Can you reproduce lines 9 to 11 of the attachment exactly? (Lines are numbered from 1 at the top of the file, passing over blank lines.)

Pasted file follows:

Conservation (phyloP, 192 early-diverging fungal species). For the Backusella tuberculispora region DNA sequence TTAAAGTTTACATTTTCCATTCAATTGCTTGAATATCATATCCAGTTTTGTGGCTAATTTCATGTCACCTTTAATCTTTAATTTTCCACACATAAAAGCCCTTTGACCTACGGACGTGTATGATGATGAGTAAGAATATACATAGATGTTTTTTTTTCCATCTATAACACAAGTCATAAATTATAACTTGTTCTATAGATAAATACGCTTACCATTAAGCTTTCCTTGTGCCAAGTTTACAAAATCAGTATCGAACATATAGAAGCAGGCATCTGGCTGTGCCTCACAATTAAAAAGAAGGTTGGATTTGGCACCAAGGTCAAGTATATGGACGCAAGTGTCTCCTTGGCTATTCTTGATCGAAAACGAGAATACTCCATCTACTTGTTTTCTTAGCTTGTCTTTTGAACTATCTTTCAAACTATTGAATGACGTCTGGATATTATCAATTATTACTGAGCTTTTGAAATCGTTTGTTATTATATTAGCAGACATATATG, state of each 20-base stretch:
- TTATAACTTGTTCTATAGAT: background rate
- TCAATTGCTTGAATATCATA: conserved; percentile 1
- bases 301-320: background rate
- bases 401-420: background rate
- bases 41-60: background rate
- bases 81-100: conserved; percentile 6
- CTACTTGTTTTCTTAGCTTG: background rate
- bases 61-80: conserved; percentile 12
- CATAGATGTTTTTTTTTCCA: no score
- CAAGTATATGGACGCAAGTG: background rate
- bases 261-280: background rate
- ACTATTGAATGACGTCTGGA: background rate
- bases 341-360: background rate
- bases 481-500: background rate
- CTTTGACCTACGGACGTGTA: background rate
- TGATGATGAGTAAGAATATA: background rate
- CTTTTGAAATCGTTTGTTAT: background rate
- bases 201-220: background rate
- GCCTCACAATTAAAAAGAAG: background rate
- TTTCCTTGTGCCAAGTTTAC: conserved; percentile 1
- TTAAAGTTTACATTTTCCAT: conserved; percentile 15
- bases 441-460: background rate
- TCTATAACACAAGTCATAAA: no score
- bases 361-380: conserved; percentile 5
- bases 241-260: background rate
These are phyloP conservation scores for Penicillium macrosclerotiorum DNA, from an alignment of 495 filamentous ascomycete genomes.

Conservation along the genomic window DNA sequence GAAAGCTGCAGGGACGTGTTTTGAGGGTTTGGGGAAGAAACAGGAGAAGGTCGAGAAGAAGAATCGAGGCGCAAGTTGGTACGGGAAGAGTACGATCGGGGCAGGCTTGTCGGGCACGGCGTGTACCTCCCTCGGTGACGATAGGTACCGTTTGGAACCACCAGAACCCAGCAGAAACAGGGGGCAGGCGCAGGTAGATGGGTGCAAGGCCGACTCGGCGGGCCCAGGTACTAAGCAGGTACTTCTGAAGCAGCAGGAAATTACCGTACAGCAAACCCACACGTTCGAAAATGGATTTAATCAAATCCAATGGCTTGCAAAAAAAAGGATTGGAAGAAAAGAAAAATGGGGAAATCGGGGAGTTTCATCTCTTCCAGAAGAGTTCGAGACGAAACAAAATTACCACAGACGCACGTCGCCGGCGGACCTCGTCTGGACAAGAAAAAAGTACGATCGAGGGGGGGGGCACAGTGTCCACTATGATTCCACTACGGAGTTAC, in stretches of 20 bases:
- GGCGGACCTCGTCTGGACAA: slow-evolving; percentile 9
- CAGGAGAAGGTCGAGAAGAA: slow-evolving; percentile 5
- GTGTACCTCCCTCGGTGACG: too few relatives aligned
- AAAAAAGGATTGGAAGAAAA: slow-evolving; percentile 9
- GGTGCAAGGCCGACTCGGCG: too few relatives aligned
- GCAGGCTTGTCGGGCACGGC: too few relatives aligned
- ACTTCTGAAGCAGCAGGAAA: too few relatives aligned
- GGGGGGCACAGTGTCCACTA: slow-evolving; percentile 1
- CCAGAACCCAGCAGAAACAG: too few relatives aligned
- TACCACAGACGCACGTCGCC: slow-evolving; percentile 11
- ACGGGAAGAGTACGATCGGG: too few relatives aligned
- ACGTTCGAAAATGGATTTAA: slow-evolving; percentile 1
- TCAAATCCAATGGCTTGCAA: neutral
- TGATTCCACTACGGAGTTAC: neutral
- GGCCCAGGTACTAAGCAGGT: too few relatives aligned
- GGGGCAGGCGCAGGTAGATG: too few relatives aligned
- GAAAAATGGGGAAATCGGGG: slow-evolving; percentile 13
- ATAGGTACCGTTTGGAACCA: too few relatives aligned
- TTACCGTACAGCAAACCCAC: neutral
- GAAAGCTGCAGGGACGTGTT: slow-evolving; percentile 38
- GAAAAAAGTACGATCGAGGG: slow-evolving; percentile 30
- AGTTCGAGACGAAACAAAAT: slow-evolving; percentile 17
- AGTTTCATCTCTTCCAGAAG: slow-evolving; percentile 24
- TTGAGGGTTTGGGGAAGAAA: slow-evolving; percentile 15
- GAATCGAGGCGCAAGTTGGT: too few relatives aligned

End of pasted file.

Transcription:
- bases 61-80: conserved; percentile 12
- CATAGATGTTTTTTTTTCCA: no score
- CAAGTATATGGACGCAAGTG: background rate